As I was settling on a routine and set of apps that worked well for me, I realized that I didn’t want to lose the spark of excitement I used to feel when trying new apps in previous years. My job is predicated upon writing about software and having a sense of where our industry is going; while finding something that works and using it for years is great, I don’t want to become the kind of tech writer who’s stuck in his ways and doesn’t consider the possibility that better software might exist and is worth writing about. Even though my experiments didn’t always lead to switching to a different app, they made me appreciate the state of the iOS ecosystem and helped me understand my app preferences in 2017.
Thus, I’m going back to basics for my annual roundup this year. In the collection below, you’ll find the 75 apps I consider my must-haves – no web services, just apps for iPhone and iPad. Apps are organized by category and, whenever possible, include links to past coverage on MacStories.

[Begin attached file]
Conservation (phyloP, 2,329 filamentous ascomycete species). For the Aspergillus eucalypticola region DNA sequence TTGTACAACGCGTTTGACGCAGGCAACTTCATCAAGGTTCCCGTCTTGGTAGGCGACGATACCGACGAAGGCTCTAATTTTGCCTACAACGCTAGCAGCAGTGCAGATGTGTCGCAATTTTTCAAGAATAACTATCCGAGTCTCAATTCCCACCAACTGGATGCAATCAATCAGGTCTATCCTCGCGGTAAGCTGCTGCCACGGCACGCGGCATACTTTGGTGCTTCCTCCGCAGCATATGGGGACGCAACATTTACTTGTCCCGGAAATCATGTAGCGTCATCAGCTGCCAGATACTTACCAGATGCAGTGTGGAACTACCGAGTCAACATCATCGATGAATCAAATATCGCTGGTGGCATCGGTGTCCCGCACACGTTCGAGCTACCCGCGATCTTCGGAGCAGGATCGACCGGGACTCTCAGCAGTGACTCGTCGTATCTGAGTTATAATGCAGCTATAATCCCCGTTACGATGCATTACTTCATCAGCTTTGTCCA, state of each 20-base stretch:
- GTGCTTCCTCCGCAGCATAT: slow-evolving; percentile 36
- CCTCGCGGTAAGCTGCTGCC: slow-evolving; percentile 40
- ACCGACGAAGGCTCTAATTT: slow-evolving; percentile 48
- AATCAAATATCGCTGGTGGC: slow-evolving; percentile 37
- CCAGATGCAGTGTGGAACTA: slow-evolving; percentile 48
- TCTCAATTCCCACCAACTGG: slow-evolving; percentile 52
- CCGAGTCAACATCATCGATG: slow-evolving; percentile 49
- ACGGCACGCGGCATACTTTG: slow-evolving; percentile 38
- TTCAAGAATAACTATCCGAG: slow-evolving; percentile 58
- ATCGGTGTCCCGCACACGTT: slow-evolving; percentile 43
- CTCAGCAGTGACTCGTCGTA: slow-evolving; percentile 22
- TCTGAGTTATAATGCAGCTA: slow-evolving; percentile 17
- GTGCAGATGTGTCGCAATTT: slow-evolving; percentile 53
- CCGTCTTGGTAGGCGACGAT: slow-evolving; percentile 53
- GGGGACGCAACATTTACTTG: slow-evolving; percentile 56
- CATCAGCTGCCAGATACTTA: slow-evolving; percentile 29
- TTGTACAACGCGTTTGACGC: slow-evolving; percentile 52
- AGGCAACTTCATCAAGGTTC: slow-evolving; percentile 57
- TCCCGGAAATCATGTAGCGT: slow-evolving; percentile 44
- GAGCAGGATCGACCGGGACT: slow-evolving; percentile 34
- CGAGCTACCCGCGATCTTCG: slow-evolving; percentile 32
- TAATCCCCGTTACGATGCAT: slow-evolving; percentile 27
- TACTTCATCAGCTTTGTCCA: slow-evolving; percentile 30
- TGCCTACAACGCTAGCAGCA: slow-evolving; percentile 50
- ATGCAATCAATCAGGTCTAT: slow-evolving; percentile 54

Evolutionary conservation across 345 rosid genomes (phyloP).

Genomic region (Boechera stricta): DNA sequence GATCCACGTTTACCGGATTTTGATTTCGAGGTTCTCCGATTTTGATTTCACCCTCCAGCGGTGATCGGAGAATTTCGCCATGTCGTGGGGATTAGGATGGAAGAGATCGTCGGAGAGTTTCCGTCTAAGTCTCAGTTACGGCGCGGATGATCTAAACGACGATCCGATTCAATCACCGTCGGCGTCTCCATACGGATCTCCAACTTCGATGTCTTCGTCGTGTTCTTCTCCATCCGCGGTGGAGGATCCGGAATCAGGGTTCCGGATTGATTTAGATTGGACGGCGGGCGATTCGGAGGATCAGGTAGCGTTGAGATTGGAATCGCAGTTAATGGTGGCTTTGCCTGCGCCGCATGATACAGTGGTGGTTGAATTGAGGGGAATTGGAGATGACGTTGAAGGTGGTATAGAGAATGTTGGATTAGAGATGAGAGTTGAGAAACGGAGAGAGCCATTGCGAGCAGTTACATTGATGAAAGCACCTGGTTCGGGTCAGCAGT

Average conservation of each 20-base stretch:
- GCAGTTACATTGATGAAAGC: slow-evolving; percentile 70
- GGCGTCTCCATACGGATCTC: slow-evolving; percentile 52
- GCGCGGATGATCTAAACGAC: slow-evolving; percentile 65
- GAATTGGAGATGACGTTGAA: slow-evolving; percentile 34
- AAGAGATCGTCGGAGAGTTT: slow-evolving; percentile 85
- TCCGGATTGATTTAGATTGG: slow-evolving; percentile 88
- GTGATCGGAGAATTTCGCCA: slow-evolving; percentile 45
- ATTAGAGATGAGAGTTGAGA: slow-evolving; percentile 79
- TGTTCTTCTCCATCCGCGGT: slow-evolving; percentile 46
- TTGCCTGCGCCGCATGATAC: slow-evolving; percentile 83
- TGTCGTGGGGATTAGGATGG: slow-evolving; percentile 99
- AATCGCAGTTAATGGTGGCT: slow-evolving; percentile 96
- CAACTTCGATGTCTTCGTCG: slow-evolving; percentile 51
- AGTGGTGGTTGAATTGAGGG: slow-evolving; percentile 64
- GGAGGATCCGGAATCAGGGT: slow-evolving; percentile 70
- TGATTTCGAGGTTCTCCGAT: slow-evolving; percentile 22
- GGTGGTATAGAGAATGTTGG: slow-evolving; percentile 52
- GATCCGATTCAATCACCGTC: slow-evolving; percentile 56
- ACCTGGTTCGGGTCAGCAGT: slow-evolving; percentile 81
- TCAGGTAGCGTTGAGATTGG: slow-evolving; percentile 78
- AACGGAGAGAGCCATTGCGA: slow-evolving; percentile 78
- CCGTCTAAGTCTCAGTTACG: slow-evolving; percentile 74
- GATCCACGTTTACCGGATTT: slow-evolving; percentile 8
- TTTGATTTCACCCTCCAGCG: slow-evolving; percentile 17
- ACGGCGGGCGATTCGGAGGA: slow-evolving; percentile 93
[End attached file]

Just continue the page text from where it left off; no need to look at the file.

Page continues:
As in previous years, you’ll find a series of personal awards at the end of the story. These include my App of the Year and Runners-Up; this year, I also picked winners for Feature, Redesign, Update, and Debut of the Year.
The first thing that may catch the eye of many looking to upgrade their Mac this year is the demise of the classic ‘OS X’ moniker. The end of OS X has been long rumored, and the expectation has often been for the Mac to move to whatever Apple chooses to name their OS 11. This would of course be a change on a massive scale, such as that between OS 9 and OS X was over a decade ago.